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First Season Of HBO's 'I May Destroy You' Comes To A Close

RACHEL MARTIN, BYLINE: And at this point, Noel and I are going to take over the show for a few minutes because we have both been riveted, obsessed - shall I use that word? - by an...


MARTIN: Yeah, totally. We can use that word - by an HBO series that's wrapping up its first season tonight.

KING: It's called "I May Destroy You," and it was created by and stars Michaela Coel. She plays a young woman named Arabella, a writer who's Internet famous. She's written a first book. She's trying to write another book. And one night, she goes out to a bar just to take a break, and someone spikes her drink and then rapes her.

MARTIN: Right. She doesn't know who. She only has flashes of memory. She spends the rest of the series figuring out what has happened, or at least trying to, which makes it sound like a detective story, but it's not. It's about so many things - identity and race, power. And, yes, it's about sexual assault. And as a result, this is not going to be a conversation that everyone may want to hear, but we're going to talk through what makes this show so very compelling.

KING: With Angelica Jade Bastien. She's written about the show for the entertainment news site Vulture.

So can I tell you guys the thing that stood out to me? So, Angelica, you wrote a piece for Vulture about your own experiences with sexual assault and how you thought about them as you were watching this show.


KING: And the thing that kept going through my mind was, I actually know this woman. I have multiple friends that this has happened to. And that was the weird part - was feeling like there's this show about this woman who's had this experience that at this point - I hate to say it - it just feels like so many of us have been through this or been through something like it. And it's like, damn, where does this stop?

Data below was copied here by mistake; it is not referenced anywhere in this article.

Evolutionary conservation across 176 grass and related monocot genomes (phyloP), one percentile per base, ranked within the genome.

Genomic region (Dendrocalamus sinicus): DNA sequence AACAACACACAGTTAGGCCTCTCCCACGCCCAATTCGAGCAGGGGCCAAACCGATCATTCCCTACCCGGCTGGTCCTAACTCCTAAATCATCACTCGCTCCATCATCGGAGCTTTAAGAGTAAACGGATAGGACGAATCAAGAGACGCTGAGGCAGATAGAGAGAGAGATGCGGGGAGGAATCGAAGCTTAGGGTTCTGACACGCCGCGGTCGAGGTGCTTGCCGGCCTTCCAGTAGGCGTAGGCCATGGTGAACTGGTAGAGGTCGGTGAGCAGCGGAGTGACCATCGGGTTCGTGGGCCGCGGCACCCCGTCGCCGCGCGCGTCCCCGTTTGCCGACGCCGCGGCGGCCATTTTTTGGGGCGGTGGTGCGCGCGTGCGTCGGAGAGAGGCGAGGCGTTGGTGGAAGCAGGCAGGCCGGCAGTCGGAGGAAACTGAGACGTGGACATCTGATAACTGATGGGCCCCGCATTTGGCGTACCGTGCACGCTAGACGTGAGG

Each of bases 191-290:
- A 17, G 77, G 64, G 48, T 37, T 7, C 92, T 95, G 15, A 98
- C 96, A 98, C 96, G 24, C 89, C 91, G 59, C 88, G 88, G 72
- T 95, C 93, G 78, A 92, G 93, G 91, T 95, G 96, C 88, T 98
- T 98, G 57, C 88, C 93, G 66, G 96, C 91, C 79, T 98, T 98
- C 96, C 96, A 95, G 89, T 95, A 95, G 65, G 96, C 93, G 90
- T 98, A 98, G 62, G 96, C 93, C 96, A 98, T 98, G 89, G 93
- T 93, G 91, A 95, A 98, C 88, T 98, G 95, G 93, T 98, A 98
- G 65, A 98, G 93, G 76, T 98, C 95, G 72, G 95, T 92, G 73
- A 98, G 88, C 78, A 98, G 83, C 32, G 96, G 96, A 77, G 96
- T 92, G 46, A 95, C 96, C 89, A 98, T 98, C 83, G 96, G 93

BASTIEN: That's a loaded statement. Where does this stop? I don't know. I wish I had an answer. But I think shows like this are really important because they deal with the lived reality of this experience and portray it in a way that's honest and beautiful and heart-wrenching and necessary. And hopefully it starts conversations in people's own lives about what they've done and what they've experienced.

MARTIN: Michaela Coel's character, Arabella, is trying to write through the experiences that she has had, not just with a rape, but with a subsequent sexual assault - what she comes to understand to be a sexual assault. And I want to play this tape because this is a moment where she makes a decision that she is going to name her assaulter in a public forum. She's gotten this writing award. She stands up to accept the recognition, and this is how she uses that moment.


MICHAELA COEL: (As Arabella) I believe he is a predator. One woman has come forward and informed me of the same experience. So I'm not the first. If I don't take this opportunity to say this now, certainly won't be the last. He is a rapist - not rape-adjacent or a bit rape-y. He's a rapist.

MARTIN: And she actually says his name - the character's name in this. I mean, there's a lot here, Angelica. It's her taking power, right?

BASTIEN: Oh, totally. I think that's a good way of describing that moment. It's such a striking moment because of that. You know, with the experience of sexual assault and losing that control over your own body, over your own life, you do try to find ways to feel a sense of power again. So that's why I really love that specific moment.